Chief Secretary to the Treasury, Simon Clarke MP, has set out plans for a 'quiet revolution' to ensure the government cuts waste while protecting frontline services.
Speaking this week at the Institute of Economic Affairs, Mr Clarke explained the changes currently being undertaken to ensure the UK's finances are watertight in anticipation of uncertain times ahead.
Following the extraordinary response of the Government to the coronavirus pandemic, Mr Clarke told the IEA that debt interest in 2022 was at a record high of £83 billion - four times what it was the previous year.
As a result Mr Clarke has told cabinet colleagues that individual projects and staff pay rises would have to be funded from cuts elsewhere, as he insisted that the government had reached the “high-water mark” of spending.
He also noted that civil service numbers had increased by 23% since 2016 and 7% since last year.
“That is impossible to justify long term and something that we are determined to address," Mr Clarke said.
Focusing on cutting spending in Whitehall, Mr Clarke said that the Covid “era of exceptionalism” is over and fiscal discipline must return.
Mr Clarke said: "As Chief Secretary to the Treasury, it is my job to improve how we spend every penny of taxpayers' money on their behalf and to the best extent the government can, in their best interest.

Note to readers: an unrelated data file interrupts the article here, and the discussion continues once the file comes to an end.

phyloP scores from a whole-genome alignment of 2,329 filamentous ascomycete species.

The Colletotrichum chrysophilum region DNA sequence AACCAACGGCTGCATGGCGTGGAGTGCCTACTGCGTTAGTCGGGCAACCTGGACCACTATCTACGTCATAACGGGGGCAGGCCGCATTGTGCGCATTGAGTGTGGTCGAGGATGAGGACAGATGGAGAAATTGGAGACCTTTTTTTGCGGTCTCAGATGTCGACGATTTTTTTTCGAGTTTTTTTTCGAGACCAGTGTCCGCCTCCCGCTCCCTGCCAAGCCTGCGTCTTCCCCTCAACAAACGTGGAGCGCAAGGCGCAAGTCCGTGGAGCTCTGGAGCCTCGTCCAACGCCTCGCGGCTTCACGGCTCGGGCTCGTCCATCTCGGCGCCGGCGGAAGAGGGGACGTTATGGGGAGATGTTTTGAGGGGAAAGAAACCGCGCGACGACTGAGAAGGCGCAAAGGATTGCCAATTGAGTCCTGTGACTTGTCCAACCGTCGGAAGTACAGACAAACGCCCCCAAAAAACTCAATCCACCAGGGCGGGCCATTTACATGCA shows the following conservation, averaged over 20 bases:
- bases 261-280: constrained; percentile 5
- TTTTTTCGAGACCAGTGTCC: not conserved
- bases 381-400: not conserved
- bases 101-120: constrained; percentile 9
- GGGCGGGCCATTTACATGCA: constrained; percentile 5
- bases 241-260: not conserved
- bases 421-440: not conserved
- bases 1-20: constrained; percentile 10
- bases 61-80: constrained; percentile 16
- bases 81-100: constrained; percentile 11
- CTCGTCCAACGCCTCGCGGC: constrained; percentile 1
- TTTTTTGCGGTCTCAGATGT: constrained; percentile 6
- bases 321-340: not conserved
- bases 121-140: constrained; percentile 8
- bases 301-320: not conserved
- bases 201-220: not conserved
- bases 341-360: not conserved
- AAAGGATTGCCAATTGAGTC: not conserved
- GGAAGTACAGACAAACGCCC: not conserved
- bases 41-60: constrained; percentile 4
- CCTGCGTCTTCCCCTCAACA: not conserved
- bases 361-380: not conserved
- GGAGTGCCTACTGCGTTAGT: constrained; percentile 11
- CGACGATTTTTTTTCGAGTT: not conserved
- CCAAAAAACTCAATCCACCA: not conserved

"Following an extraordinary period for government finances, there is now a quiet revolution going on at the Treasury and beyond.
"Right across Government, we're taking concrete steps to cut waste, improve efficiency, accelerate delivery and boost productivity - all under the traditional Treasury rubric of responsibility and sound money.
"These are values I am determined to see lived even more fully, right across the government."
He added: "It cannot be the case - and will not be the case - that further requests for unfunded spending are approved. That message needs to go out unequivocally"
Far from a policy of “austerity 2.0" Mr Clarke said real-term spending will still increase for the next three years.
But he was clear that following an “extraordinarily generous” spending review in October, there could be no further cash injections as were the case during the pandemic.
Mr Clarke said: “Last autumn’s spending review marks the limit of fiscal expansion — the high-water mark of our commitment to honour what we set out in our manifesto, and not a point at which anyone should expect us to go further.
“The stark reality is that we are not going to be in a position to manage that debt burden, to invest in the key public services in the way we want, and also to create the headroom for the lower taxes, which the chancellor has set out in his tax plan, if we don’t have fiscal discipline.”
Mr Clarke added that central government had made £3.4 billion in savings last year, “a demonstration of the opportunity that exists” for efficiencies.
“Some parts of Whitehall remain resistant to change. Frankly, it’s sometimes easier to expand the state than it is to remodel or to streamline it, but we are alert to that,” he said.